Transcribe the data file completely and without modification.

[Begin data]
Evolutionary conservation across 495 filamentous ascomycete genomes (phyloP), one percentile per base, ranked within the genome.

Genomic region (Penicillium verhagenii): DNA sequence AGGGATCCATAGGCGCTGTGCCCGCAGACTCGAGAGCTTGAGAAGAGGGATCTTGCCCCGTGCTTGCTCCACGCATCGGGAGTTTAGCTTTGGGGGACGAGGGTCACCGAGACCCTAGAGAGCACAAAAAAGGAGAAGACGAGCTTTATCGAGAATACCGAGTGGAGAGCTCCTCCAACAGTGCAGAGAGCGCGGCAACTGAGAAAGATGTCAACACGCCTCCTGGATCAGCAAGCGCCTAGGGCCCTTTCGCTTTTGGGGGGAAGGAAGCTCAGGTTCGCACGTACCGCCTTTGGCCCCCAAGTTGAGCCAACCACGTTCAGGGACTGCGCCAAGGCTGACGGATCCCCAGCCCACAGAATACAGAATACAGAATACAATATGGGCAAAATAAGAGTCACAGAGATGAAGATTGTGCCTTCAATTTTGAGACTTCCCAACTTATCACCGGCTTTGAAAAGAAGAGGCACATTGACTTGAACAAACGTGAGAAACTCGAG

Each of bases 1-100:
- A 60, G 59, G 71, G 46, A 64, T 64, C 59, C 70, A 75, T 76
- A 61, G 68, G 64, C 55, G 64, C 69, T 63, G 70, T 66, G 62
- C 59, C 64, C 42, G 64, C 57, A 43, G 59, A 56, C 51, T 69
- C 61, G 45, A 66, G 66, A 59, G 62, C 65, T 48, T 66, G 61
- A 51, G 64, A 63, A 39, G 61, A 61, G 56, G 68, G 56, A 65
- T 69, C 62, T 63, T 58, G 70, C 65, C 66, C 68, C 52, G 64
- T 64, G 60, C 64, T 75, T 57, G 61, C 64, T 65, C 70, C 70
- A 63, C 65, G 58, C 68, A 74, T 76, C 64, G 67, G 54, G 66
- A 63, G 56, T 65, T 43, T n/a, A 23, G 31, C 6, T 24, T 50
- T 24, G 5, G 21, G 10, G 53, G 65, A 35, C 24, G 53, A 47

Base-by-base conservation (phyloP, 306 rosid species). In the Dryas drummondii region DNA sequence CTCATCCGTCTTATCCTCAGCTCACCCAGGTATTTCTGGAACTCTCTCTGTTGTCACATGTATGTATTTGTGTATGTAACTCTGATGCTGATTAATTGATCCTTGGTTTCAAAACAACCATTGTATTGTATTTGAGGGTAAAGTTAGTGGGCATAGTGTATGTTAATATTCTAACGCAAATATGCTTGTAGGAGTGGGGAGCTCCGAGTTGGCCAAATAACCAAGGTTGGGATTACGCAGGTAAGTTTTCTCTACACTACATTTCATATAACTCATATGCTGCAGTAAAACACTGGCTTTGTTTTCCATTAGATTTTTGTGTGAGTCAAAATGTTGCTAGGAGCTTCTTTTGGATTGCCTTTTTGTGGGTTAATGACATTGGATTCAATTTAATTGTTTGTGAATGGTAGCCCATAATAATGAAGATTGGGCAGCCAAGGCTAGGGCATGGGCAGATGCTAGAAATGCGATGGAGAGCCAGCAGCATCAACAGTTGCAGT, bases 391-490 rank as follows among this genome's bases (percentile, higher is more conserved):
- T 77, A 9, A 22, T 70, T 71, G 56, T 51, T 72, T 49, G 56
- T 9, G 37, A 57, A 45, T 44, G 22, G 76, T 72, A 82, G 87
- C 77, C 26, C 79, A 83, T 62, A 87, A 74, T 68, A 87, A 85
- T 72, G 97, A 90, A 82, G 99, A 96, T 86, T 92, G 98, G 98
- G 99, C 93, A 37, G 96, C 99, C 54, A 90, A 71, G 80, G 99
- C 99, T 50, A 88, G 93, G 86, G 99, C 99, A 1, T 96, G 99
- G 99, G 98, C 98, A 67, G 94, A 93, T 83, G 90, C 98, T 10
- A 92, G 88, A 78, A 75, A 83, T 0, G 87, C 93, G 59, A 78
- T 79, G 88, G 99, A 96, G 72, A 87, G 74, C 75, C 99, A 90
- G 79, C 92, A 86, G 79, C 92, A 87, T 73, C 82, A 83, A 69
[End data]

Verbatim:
Evolutionary conservation across 495 filamentous ascomycete genomes (phyloP), one percentile per base, ranked within the genome.

Genomic region (Penicillium verhagenii): DNA sequence AGGGATCCATAGGCGCTGTGCCCGCAGACTCGAGAGCTTGAGAAGAGGGATCTTGCCCCGTGCTTGCTCCACGCATCGGGAGTTTAGCTTTGGGGGACGAGGGTCACCGAGACCCTAGAGAGCACAAAAAAGGAGAAGACGAGCTTTATCGAGAATACCGAGTGGAGAGCTCCTCCAACAGTGCAGAGAGCGCGGCAACTGAGAAAGATGTCAACACGCCTCCTGGATCAGCAAGCGCCTAGGGCCCTTTCGCTTTTGGGGGGAAGGAAGCTCAGGTTCGCACGTACCGCCTTTGGCCCCCAAGTTGAGCCAACCACGTTCAGGGACTGCGCCAAGGCTGACGGATCCCCAGCCCACAGAATACAGAATACAGAATACAATATGGGCAAAATAAGAGTCACAGAGATGAAGATTGTGCCTTCAATTTTGAGACTTCCCAACTTATCACCGGCTTTGAAAAGAAGAGGCACATTGACTTGAACAAACGTGAGAAACTCGAG

Each of bases 1-100:
- A 60, G 59, G 71, G 46, A 64, T 64, C 59, C 70, A 75, T 76
- A 61, G 68, G 64, C 55, G 64, C 69, T 63, G 70, T 66, G 62
- C 59, C 64, C 42, G 64, C 57, A 43, G 59, A 56, C 51, T 69
- C 61, G 45, A 66, G 66, A 59, G 62, C 65, T 48, T 66, G 61
- A 51, G 64, A 63, A 39, G 61, A 61, G 56, G 68, G 56, A 65
- T 69, C 62, T 63, T 58, G 70, C 65, C 66, C 68, C 52, G 64
- T 64, G 60, C 64, T 75, T 57, G 61, C 64, T 65, C 70, C 70
- A 63, C 65, G 58, C 68, A 74, T 76, C 64, G 67, G 54, G 66
- A 63, G 56, T 65, T 43, T n/a, A 23, G 31, C 6, T 24, T 50
- T 24, G 5, G 21, G 10, G 53, G 65, A 35, C 24, G 53, A 47

Base-by-base conservation (phyloP, 306 rosid species). In the Dryas drummondii region DNA sequence CTCATCCGTCTTATCCTCAGCTCACCCAGGTATTTCTGGAACTCTCTCTGTTGTCACATGTATGTATTTGTGTATGTAACTCTGATGCTGATTAATTGATCCTTGGTTTCAAAACAACCATTGTATTGTATTTGAGGGTAAAGTTAGTGGGCATAGTGTATGTTAATATTCTAACGCAAATATGCTTGTAGGAGTGGGGAGCTCCGAGTTGGCCAAATAACCAAGGTTGGGATTACGCAGGTAAGTTTTCTCTACACTACATTTCATATAACTCATATGCTGCAGTAAAACACTGGCTTTGTTTTCCATTAGATTTTTGTGTGAGTCAAAATGTTGCTAGGAGCTTCTTTTGGATTGCCTTTTTGTGGGTTAATGACATTGGATTCAATTTAATTGTTTGTGAATGGTAGCCCATAATAATGAAGATTGGGCAGCCAAGGCTAGGGCATGGGCAGATGCTAGAAATGCGATGGAGAGCCAGCAGCATCAACAGTTGCAGT, bases 391-490 rank as follows among this genome's bases (percentile, higher is more conserved):
- T 77, A 9, A 22, T 70, T 71, G 56, T 51, T 72, T 49, G 56
- T 9, G 37, A 57, A 45, T 44, G 22, G 76, T 72, A 82, G 87
- C 77, C 26, C 79, A 83, T 62, A 87, A 74, T 68, A 87, A 85
- T 72, G 97, A 90, A 82, G 99, A 96, T 86, T 92, G 98, G 98
- G 99, C 93, A 37, G 96, C 99, C 54, A 90, A 71, G 80, G 99
- C 99, T 50, A 88, G 93, G 86, G 99, C 99, A 1, T 96, G 99
- G 99, G 98, C 98, A 67, G 94, A 93, T 83, G 90, C 98, T 10
- A 92, G 88, A 78, A 75, A 83, T 0, G 87, C 93, G 59, A 78
- T 79, G 88, G 99, A 96, G 72, A 87, G 74, C 75, C 99, A 90
- G 79, C 92, A 86, G 79, C 92, A 87, T 73, C 82, A 83, A 69